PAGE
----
U.S. judge says she is troubled by Apple $450 million e-books deal
By Nate Raymond
NEW YORK (Reuters) - A U.S. judge on Thursday expressed concern over a proposed $450 million settlement of claims Apple Inc (AAPL.O: Quote) conspired with five publishers to fix e-book prices, saying its provisions could drastically reduce money paid to consumers depending on appeals.
U.S. District Judge Denise Cote in Manhattan said she found "most troubling" a clause requiring Apple to pay only $70 million if an appeals court reversed her finding that the company is liable for antitrust violations and sent it back to her for further proceedings.
Speaking on a teleconference, Cote questioned if that would be fair and what might happen if the appeals court reversed her ruling on a minor issue. She also took issue with the lack of any requirement for Apple to pay interest while the appeals go forward.
"I'm concerned about the terms of the settlement," she said.
The comments came a week after 33 U.S. states and territories and lawyers for a class of consumers submitted the settlement for Cote's preliminary approval, and to avoid a scheduled Aug. 25 damages trial.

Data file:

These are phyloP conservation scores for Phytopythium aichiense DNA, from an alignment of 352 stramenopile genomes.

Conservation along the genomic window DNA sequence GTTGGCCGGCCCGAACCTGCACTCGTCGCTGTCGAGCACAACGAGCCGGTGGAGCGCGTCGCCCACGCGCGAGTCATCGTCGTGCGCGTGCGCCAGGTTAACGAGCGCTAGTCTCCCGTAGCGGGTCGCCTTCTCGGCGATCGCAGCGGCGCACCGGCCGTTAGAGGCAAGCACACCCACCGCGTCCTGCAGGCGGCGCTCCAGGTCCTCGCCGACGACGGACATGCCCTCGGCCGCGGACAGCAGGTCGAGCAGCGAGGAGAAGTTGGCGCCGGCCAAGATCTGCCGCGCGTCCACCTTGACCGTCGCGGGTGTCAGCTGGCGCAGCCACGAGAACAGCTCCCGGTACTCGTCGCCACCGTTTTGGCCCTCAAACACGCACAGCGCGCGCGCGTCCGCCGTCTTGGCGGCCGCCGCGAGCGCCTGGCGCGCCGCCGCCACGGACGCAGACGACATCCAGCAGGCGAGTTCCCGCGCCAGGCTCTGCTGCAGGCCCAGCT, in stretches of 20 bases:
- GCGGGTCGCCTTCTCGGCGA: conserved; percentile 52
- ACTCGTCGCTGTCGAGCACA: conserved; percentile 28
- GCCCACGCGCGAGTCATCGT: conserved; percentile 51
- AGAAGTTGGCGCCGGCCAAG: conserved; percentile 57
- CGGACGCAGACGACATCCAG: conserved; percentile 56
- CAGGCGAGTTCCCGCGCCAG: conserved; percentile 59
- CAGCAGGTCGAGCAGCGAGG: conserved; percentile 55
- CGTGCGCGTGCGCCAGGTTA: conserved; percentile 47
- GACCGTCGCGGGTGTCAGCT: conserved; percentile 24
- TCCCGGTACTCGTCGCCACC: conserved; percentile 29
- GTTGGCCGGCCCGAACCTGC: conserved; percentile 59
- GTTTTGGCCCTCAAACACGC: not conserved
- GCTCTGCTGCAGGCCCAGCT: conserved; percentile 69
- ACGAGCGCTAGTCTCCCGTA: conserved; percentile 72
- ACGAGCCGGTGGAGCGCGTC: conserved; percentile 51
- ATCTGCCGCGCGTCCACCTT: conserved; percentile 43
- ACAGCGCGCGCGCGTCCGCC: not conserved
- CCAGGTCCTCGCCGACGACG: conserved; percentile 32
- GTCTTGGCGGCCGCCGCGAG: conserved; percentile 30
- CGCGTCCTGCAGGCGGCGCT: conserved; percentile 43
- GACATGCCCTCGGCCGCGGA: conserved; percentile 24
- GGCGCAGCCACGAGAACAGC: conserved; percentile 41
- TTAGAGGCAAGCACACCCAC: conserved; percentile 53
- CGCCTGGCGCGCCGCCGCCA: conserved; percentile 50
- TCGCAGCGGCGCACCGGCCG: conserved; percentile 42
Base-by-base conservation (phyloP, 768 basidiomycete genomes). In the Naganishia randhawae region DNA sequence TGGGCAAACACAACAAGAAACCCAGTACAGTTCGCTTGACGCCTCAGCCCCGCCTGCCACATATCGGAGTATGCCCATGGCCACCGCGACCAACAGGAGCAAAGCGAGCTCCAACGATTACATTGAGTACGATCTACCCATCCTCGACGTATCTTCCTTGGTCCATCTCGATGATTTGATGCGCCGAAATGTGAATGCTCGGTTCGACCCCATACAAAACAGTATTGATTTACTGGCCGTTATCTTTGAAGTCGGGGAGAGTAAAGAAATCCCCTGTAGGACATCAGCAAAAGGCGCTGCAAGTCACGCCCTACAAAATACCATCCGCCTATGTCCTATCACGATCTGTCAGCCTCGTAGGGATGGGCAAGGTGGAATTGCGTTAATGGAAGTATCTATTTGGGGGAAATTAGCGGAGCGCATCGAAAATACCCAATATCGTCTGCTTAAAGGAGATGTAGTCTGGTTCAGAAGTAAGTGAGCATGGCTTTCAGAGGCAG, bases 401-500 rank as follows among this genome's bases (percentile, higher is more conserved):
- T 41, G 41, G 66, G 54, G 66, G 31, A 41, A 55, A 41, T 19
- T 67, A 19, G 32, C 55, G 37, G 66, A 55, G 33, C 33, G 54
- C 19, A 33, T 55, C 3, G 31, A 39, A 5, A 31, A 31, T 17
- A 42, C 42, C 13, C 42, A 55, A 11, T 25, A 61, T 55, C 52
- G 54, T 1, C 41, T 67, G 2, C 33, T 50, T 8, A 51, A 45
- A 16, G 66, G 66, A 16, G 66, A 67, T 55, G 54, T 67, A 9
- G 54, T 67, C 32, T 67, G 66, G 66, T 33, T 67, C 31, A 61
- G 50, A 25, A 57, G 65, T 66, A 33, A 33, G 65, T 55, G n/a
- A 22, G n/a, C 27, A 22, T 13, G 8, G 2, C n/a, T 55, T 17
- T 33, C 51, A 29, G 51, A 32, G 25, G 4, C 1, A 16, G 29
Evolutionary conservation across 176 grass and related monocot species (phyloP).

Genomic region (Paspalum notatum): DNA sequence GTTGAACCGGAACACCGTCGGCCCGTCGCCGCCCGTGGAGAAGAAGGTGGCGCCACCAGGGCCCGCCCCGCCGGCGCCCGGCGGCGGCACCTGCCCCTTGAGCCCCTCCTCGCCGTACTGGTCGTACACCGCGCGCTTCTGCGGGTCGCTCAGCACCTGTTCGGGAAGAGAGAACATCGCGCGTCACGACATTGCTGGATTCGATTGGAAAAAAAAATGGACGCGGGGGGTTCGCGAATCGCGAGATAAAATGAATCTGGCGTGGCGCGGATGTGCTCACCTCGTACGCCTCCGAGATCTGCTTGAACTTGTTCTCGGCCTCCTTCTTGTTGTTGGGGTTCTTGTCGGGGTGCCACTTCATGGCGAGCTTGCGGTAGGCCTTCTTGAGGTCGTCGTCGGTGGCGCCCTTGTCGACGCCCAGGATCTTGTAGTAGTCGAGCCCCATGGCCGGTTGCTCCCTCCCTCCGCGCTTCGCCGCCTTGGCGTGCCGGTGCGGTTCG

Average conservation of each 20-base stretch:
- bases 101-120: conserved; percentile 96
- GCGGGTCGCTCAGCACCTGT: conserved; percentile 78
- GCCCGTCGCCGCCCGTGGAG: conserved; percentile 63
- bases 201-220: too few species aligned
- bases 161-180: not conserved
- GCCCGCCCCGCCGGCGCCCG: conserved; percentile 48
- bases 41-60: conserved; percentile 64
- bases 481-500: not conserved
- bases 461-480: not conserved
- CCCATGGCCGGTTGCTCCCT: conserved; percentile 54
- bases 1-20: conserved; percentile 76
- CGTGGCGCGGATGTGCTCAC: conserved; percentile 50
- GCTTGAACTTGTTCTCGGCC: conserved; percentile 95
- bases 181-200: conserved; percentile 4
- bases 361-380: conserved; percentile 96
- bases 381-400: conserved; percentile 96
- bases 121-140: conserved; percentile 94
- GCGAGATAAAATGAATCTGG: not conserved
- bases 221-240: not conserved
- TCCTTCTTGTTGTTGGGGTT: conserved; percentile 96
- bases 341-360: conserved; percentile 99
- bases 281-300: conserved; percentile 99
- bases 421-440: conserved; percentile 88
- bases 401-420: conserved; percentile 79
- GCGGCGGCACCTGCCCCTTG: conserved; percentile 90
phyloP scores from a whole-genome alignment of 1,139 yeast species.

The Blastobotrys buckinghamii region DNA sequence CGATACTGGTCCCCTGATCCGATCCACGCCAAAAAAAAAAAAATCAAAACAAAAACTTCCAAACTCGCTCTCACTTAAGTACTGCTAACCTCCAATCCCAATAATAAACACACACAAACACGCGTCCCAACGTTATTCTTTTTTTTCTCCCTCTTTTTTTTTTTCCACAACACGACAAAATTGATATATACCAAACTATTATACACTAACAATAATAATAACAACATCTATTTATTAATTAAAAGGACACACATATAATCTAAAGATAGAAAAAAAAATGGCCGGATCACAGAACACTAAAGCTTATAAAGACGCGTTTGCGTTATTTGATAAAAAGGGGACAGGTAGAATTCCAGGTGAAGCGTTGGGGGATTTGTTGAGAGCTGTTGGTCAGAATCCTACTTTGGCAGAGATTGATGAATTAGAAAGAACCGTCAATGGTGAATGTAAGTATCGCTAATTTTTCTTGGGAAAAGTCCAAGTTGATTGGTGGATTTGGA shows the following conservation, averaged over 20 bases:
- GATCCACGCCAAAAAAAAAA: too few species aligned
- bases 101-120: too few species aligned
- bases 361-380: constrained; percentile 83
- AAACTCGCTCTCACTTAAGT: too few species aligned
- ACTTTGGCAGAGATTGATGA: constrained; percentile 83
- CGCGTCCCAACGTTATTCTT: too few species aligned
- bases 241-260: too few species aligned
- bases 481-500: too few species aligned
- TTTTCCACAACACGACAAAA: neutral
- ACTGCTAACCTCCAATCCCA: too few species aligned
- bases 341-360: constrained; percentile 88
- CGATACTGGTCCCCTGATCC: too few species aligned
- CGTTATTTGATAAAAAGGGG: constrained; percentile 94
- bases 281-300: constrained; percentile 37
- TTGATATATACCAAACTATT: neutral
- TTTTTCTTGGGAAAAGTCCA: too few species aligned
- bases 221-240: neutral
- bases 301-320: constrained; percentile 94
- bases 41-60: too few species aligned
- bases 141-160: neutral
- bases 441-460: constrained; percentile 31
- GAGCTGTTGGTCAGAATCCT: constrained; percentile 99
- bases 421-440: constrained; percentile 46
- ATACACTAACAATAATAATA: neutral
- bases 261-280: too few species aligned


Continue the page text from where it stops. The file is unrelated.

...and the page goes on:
Cote scheduled the trial after ruling last July that Apple was liable for colluding with publishers to impede e-book competitors such as Amazon.com Inc (AMZN.O: Quote).
The publishers include Lagardere SCA's LAGA.PA Hachette Book Group Inc, News Corp's (NWSA.O: Quote) HarperCollins Publishers LLC, Penguin Group (USA) Inc, CBS Corp's (CBS.N: Quote) Simon & Schuster Inc and Verlagsgruppe Georg von Holtzbrinck GmbH's Macmillan.
Cote's ruling came in an April 2012 lawsuit by the U.S. Department of Justice and the state attorneys general. Continued...